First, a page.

Physicians: Independent professional practitioners or employees controlled by health care’s big players?

By Edgar A. Lopez, M.D., F.A.C.S.
Louisville Medicine, Letters, June 2014 

In the New York Times issue of February 14, 2014, an article written by Elisabeth Rosenthal and titled, “Apprehensive, many doctors shift to jobs with salaries,” the following information caught my attention:

Today, accordingly to the AMA statistics, in the USA:

  • 60 percent of family doctors and pediatricians are employees 
  • 50 percent of general surgeons are employees
  • 25 percent of surgical specialists including ENT, ophthalmologists and others are employees

In 2007, 24 percent of cardiologists were employed; it jumped to 35 percent in 2012.

Local hospitals in the state of New Jersey bought, just recently, 22 private cardiology practices.

These statistics reflect the rapid demise of the concept of the private delivery of medical care that has fallen in this country into the tentacles of the private health insurance companies that continue to siphon off, in a macabre way, the tax money that is supposed to be used for health care. Instead the funding of private health care in the USA, the richest industrialized country in the world, is all about profiteering and the Wall Street dance of the stock market as it relates to escalating health care costs for everybody.

In the meantime, the Affordable Care Act has only brought more sophistication to the profiteering process of the private health insurance companies while still more than 45,000 citizens a year die because of lack of health insurance. Believe you me these victims are hard-working middle-class citizens; they are not the immigrants (documented or otherwise), they are not the veterans of war, they are not from the top 1 percent, they are not from below the poverty line, they are hard-working individuals, low-level executives and college graduates, adjunct professors, low-level employees of the same private health insurance companies, etc., who carry exorbitant deductibles in the newly baptized Platinum, Gold, Silver, Bronze plans that, in my opinion, rather than precious metals’ names, should be called “chatarra” (which in Spanish means: scrap metal).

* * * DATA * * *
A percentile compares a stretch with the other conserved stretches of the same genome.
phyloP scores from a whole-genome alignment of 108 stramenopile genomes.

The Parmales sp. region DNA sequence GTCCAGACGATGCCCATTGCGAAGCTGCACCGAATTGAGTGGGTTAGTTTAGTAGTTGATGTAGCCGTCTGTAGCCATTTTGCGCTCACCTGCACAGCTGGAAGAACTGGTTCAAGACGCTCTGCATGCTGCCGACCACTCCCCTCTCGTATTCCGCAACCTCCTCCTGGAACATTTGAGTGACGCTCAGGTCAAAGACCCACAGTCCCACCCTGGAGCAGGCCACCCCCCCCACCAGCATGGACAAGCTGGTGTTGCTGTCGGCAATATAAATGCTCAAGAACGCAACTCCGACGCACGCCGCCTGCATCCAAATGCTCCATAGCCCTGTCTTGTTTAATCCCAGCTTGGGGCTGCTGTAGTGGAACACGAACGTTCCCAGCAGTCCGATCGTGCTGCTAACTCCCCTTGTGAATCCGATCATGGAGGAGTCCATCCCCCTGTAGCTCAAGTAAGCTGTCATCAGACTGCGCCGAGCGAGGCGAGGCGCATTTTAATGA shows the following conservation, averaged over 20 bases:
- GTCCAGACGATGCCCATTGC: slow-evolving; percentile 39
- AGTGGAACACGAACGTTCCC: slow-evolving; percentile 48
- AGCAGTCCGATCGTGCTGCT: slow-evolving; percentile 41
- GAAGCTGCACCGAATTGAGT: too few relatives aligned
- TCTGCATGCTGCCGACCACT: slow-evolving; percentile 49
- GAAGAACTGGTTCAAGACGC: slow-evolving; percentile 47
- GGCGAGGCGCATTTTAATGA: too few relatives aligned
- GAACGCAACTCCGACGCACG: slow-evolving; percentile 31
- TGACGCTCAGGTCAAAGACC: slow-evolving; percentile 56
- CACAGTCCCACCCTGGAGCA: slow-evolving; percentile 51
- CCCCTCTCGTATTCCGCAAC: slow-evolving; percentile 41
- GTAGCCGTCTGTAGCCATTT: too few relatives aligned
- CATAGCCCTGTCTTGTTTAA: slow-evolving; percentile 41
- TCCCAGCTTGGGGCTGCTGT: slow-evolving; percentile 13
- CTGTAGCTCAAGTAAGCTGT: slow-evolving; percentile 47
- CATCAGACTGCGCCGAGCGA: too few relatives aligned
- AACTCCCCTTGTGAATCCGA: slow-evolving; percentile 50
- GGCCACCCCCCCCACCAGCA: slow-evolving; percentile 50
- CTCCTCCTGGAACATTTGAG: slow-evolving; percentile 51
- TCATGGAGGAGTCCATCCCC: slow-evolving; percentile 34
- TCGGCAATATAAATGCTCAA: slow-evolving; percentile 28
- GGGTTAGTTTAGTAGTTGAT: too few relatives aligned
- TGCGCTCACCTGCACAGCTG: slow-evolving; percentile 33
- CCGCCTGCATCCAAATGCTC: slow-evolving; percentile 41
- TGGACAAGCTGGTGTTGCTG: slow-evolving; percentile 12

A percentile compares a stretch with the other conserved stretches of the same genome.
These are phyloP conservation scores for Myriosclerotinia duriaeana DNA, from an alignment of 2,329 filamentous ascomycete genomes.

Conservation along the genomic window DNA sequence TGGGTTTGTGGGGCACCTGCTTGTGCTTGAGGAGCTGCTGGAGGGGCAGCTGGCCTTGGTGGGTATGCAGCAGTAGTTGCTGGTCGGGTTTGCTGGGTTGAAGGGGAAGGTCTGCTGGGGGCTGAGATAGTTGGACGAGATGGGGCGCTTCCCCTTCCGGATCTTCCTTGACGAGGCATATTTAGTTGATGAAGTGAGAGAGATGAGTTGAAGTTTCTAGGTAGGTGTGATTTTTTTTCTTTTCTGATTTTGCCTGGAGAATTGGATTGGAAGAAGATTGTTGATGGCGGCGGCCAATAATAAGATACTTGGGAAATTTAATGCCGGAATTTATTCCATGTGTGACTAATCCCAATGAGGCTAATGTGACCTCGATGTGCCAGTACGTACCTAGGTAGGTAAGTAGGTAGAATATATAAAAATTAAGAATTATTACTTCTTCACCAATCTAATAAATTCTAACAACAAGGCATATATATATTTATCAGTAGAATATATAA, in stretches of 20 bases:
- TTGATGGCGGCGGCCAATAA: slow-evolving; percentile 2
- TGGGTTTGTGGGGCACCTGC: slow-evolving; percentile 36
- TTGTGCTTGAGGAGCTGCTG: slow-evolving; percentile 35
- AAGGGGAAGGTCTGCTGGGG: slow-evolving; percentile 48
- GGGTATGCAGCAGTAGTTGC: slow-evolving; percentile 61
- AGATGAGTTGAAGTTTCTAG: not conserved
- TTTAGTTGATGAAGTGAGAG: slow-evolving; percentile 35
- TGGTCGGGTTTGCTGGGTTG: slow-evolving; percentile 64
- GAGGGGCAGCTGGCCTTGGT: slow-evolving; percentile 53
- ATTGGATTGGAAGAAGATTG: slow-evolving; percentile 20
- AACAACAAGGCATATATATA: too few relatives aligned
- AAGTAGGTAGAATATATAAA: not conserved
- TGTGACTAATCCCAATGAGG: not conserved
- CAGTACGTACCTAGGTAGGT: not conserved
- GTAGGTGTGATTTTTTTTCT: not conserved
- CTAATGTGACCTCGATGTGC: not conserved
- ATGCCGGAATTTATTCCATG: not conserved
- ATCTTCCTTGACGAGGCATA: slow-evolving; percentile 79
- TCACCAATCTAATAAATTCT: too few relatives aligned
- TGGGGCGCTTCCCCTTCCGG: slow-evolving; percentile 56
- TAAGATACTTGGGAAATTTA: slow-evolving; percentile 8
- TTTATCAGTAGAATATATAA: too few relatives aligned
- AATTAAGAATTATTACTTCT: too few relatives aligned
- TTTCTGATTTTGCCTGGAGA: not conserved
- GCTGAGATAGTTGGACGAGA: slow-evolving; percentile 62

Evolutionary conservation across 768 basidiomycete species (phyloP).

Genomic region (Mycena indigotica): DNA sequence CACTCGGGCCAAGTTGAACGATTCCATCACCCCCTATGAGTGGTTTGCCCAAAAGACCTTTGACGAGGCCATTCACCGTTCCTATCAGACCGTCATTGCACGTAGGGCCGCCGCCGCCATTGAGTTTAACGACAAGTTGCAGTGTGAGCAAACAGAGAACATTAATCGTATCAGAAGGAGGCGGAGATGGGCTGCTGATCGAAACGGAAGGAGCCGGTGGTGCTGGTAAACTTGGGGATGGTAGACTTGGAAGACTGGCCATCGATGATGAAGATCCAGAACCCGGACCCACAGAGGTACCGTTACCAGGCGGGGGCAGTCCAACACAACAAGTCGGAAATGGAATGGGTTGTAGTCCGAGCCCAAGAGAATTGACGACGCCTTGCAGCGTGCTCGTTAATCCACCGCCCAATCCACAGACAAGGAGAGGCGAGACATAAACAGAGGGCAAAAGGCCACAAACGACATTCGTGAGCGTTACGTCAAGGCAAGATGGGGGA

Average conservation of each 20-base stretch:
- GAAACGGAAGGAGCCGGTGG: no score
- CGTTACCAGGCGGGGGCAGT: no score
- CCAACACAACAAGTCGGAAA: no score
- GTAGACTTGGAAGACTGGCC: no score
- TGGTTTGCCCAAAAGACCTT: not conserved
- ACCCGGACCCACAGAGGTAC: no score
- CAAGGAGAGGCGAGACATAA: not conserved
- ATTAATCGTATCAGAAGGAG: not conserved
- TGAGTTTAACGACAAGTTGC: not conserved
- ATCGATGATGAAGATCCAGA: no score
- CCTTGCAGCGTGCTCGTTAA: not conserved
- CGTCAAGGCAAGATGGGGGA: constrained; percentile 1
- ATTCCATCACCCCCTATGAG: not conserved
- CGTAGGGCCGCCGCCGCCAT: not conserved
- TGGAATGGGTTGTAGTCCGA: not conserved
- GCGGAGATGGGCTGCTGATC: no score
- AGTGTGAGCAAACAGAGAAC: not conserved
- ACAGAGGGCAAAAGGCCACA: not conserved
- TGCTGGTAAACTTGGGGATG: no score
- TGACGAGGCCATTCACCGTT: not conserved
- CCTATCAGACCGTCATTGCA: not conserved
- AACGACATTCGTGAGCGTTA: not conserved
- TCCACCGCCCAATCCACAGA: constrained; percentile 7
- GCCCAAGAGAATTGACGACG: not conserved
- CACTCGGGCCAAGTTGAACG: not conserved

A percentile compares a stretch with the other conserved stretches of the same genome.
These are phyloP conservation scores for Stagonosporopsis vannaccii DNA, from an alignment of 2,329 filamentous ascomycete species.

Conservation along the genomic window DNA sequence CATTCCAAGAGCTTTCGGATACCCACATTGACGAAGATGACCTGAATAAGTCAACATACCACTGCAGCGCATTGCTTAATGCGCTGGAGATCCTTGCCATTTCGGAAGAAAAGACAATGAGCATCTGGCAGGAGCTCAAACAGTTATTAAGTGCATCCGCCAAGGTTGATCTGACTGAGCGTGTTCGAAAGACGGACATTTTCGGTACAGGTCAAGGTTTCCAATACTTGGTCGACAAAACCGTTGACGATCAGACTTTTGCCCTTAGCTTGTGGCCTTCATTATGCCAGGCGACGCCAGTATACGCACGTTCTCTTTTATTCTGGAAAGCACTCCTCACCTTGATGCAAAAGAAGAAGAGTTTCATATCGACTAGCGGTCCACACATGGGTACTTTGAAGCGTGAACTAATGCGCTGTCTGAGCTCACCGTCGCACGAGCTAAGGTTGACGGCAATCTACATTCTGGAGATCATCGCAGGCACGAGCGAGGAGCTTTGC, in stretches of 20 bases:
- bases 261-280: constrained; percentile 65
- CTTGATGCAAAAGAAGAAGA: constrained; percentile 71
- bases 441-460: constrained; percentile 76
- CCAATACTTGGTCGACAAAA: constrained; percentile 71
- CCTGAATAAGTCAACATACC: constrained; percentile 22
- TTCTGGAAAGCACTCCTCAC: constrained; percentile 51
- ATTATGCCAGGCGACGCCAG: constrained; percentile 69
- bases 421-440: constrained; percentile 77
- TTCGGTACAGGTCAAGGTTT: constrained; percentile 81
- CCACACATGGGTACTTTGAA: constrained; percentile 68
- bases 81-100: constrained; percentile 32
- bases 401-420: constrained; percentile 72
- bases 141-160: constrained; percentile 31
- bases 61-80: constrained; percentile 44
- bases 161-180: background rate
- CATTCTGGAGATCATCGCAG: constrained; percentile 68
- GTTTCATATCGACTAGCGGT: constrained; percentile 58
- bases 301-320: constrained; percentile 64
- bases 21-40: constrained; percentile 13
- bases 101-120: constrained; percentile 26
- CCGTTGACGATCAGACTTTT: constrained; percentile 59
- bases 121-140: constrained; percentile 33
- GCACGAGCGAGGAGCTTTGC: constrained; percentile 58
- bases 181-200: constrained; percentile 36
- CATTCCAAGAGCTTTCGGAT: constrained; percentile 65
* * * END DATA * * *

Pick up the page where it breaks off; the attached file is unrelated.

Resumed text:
The concept of incremental health care reform sponsored traditionally and continuously by serious institutions like the AMA and the American College of Surgeons is another clear manifestation of a non-viable, non-sustainable system for funding and delivery of health care. It just doesn’t work, and the price for the ones left behind the affordability wagon is: death, debt, despair and mental illness plaguing the streets.

When you have an acute catastrophic illness and you are, for whatever reason, underinsured or even worse uninsured (don’t know which one is worse) there is absolutely no time to wait for incremental shenanigans.

My dear colleagues, the only viable solution to save the private practice of medical care (funding and delivery) in this country, and at the same time serve Everybody In and Nobody Out, is a single-payer system based on the bill introduced in the U.S. Congress on repeated occasions through the years by Rep. John Conyers: H.R. 676. We can call it also: Improved-Expanded Medicare for All, from birth to death and without the participation of the private health insurance industry. That bill will save at least $400 billion a year, to begin with. H.R. 676 is properly explained on the Web. Just google H.R. 676 and read the bill. Everybody’s back is covered, including the low-level employees of the private health insurance companies.

I want to respectfully invite the current president of the GLMS [Greater Louisville Medical Society] and the president-elect to a public conversation including members of GLMS to discuss why H.R. 676 doesn’t have the support of certain medical organizations. It is not even discussed. You bring your team of experts and I will bring mine.

Logistics and details can be properly planned.

Dr. Edgar Lopez is a member of Physicians for a National Health Program (PNHP) and a founding member of the Kentucky chapter of PNHP.